Friday, March 27, 2015

Flowers are Calling

Flowers are Calling
by Rita Gray; illus. by Kenard Pak
32 pages; ages 3-8
Houghton Mifflin Harcourt, 2015

Theme: nature, nonfiction, ecology

Flowers are calling a little black bear. 
No, not a bear! He doesn't care.
They're calling a butterfly to dip from the air.
  The flowers call a bumblebee, a hummingbird. Each creature, it turns out, answers to a different flower. For the bee it's Monkshood. For the butterfly, Queen Anne's Lace. The hummingbird uses his long tongue to sip nectar from long tubular flowers.

What I like: Rita Gray introduces us to three nectar-sipping, pollen-collecting critters and then, over the spread of two pages, introduces us to the plants they pollinate. And there's a diversity: insect, mammal, bird... daytime feeders, night feeders. And the illustrations are very nice.

What I really like: After introducing us to a dozen flower/animal pairs, she challenges us to look at flowers: their shape, color, pattern, how they smell, and when they open. Then she addresses how plants make sure they connect with their special pollinators. Some plants give off heat to tempt an insect into staying there on a chilly night. Other flowers have ultraviolet designs that are visible only to certain pollinators. The designs help guide the pollinators to nectar. Oh, and did I mention the illustrations?

Beyond the Book: Check out flower shapes. Butterflies like to land on flowers that provide a platform, like Queen Anne's Lace. Can you find other plants like that in your neighborhood? What about long, tubular flowers?

Flower Time: Spend a couple days watching flowers open and close. Our hawkweed opens when the sun is up and closes in the evening. Do you have any flowers that open and close with the sun? Could you plant a flower clock?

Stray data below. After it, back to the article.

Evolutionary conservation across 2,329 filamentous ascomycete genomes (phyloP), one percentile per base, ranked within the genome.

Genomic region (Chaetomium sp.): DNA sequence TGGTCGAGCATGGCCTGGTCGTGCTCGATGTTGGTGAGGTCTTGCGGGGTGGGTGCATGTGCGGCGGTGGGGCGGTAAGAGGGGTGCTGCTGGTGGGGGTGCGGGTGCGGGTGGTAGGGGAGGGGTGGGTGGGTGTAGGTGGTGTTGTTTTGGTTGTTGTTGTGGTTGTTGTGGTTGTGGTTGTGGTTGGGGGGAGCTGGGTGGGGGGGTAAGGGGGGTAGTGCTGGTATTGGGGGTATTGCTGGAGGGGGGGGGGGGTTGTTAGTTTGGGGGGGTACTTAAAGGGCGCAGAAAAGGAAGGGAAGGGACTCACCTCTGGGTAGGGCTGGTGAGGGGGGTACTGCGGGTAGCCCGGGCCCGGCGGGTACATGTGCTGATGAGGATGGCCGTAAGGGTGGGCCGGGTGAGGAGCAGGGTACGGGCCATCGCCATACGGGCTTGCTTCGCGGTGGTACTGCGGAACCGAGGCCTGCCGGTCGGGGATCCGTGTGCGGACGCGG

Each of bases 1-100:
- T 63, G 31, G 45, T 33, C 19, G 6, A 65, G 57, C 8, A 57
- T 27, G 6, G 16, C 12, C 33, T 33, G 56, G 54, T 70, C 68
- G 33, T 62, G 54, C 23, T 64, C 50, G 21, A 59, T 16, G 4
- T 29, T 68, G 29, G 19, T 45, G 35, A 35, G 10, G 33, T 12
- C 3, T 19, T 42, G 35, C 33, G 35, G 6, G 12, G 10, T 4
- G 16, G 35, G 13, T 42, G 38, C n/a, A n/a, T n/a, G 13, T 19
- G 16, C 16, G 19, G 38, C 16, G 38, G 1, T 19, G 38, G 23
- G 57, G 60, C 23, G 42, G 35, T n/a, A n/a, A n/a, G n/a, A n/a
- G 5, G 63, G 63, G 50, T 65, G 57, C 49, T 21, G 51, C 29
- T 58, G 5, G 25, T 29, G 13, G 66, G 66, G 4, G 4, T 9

Who visits yellow flowers? What insects or birds visit yellow flowers in your area? What about red flowers? Blue flowers? White flowers?

 Today's review is part of the STEM Friday roundup. Drop by STEM Friday blog for more science books and resources. We're also joining PPBF (perfect picture book Friday), an event in which bloggers share great picture books at Susanna Leonard Hill's site. She keeps an ever-growing list of Perfect Picture BooksReview copy from the publisher.

Friday, March 20, 2015

How does spring sound?

A couple weeks ago the sun burned through the clouds, and soon I could hear the drip-drip-drip of icicles melting. Faintly, from the other side of the ravine, I could hear the dull drumming of a woodpecker tapping out coded messages from a dead tree.

Spring is but a day away - what do you hear around your house as the season changes? Go outside for a listen. Find a dry place to sit, and close your eyes. Just listen. What do you hear?

Then take a minute to jot down some notes. If you can't determine what bird is calling, then describe how the call sounds. Does it slide up the scale, whistle, or chitter? Are there woodpeckers drumming on old trees or against the metal roof of a garage? Can you hear water moving? Snow melt? Sap drip?

Make sure you write the date on the page. Because every year is different. Two years ago it was 80 degrees in early March here in my neck of the woods. This year, on the same date, it was barely over freezing (32 degrees)... quite a difference.

If you're looking for more end-of-winter start-of-spring activities, check out this book review and related activities.

Friday, March 13, 2015

Once in a Hundred Years Pi Day

Tomorrow - Saturday, March 14 - is a historic day. It's Albert Einstein's birthday for which, if he were still alive, he'd have 136 candles on his cake.

It's also Pi Day. March 14.
3.14. Get it?